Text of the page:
It’s been almost a year since Robin Thicke released his most successful, self-titled album to date, which notably scored him countless radio airplay, Grammy nominations, and multiple Billboard Music Awards. Now, he’s back at it, eying up the top of the charts by following up last year’s summer hit “Blurred Lines” and “Give It 2 U” with an album so entirely consumed by heartache over his estrangement with actress wife Paula Patton that he went along and titled the whole project Paula. Whether you believe the album is a heartfelt plea to win her back or another marketing scheme to garner interest, one thing is for sure, Paula is a misguided collection of remorse and humility that certainly misses the mark in almost every way possible.

If this is indeed a charade, Thicke is  pulling out all of the stops to keep it alive including: a very public acknowledgement of his antics to win his estranged wife back, a performance of his lead single “Get Her Back” on the finale of NBC’s knockout The Voice, and another high-profile apology to Paula Patton on the BET Awards this past Sunday night. All this public attention would seem to make Paula another breakout success for Thicke, that is, if the music was any good. It starts off with the first single “Get Her Back,” a laid back choice that is a world away from his previous album’s soundscape due to its instrumentation and overall lack of noise. Although the electric guitar melody hums along quite pleasantly, it is boring beyond belief and sounds like he quickly penned a love poem to his wife and decided to record it out of the blue.

After last years “Blurred Lines” video we all know Thicke is no stranger to controversy, however, his music video for “Get Her Back” took it to a eerie and straight up weird new level as it featured text messages soaring across the screen and Thicke with a bloodied up face. Some examples of the messages were: “I hate myself.” “You embarrassed me.” “I wrote a whole album about you.” “I don’t care.” The video leaves viewers with a sense of ambiguity as we don’t know how his face is exactly bloody, but nonetheless, if Thicke was remotely trying to win his wife back, he’s going about it all the wrong way by publicizing everything instead of making a private reconciliation. Sunday night at the BET Awards, Thicke continued his public apology  by sitting at a piano and opening his set by saying “I’d like to dedicate this song to my wife and say I miss you and I’m sorry.” After that, he performed his new single “Forever Love,” a piano ballad that showcases the R&B crooner’s vocals, but forces listeners to hear yet another dismal, regret-filled song about Thicke’s marriage.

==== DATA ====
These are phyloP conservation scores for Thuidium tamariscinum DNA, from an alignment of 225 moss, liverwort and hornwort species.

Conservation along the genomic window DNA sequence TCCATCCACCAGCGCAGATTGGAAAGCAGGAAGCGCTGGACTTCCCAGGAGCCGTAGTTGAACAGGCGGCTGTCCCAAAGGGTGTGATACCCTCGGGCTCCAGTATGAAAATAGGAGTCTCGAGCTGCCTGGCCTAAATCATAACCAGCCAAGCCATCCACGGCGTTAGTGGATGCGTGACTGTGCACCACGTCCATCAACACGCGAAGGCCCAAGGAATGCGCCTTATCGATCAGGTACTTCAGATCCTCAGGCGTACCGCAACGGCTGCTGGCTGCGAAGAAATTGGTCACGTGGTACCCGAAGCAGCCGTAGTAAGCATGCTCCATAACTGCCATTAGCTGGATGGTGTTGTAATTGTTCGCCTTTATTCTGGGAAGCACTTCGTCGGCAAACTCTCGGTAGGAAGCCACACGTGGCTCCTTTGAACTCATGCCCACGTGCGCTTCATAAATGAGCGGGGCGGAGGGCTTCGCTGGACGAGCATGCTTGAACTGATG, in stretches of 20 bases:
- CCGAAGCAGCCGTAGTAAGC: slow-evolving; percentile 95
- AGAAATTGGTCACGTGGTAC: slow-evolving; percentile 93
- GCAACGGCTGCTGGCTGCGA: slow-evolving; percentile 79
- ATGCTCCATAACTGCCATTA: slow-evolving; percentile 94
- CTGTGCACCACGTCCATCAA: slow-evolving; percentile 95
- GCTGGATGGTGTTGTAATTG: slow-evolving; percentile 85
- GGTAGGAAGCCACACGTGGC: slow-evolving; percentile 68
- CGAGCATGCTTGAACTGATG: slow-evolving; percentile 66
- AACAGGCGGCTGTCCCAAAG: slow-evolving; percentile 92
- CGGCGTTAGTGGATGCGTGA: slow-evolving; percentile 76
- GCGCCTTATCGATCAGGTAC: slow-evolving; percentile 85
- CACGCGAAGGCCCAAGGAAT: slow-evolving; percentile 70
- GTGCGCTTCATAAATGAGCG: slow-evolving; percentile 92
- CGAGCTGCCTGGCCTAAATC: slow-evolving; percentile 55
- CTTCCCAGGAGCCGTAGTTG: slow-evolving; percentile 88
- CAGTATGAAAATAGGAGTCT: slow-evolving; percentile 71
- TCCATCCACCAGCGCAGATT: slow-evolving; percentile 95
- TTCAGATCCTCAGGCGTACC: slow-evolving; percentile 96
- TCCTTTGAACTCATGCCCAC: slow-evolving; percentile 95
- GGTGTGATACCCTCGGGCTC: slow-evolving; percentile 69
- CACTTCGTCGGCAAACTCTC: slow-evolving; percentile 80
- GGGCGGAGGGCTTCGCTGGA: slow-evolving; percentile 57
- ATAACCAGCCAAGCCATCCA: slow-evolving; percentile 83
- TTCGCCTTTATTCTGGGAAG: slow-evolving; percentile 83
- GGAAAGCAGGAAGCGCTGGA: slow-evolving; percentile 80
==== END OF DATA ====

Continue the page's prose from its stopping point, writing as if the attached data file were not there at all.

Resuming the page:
Wallowing in emotions can quite possibly be the explanation for several chart-toppers, but that won’t be the case for “Love Can Grow Back” or “Lock the Door.” Both of these songs prove to be ample examples of what an aspiring musician wants to avoid in order to not be an anticlimactic and borderline melodramatic singer immersed in clearly unreciprocated emotions. The only thing remotely eye-catching about “Love Can Grow Back” is its possible acknowledgement of the Miley Cyrus twerking incident back at last years MTV Video Music Awards when Thicke sings, “Oh, you’re way too young to dance like that in front of a man like me, babe.”

It’s not all bad for Paula as tracks “Still Madly Deep” and “Forever Love” show the raw emotion Thicke can vocally deliver since the rasp in his voice sounds authentically battered by the separation with his wife. Other than that, this album is pure waste in every respect. The songs as a whole are watered-down, empty casings that are missing that extra element to make them somewhat memorable and even though it’s hard to distinguish the sincerity in the albums intent to get Thicke’s wife back it just appears gimmicky.

Grade: D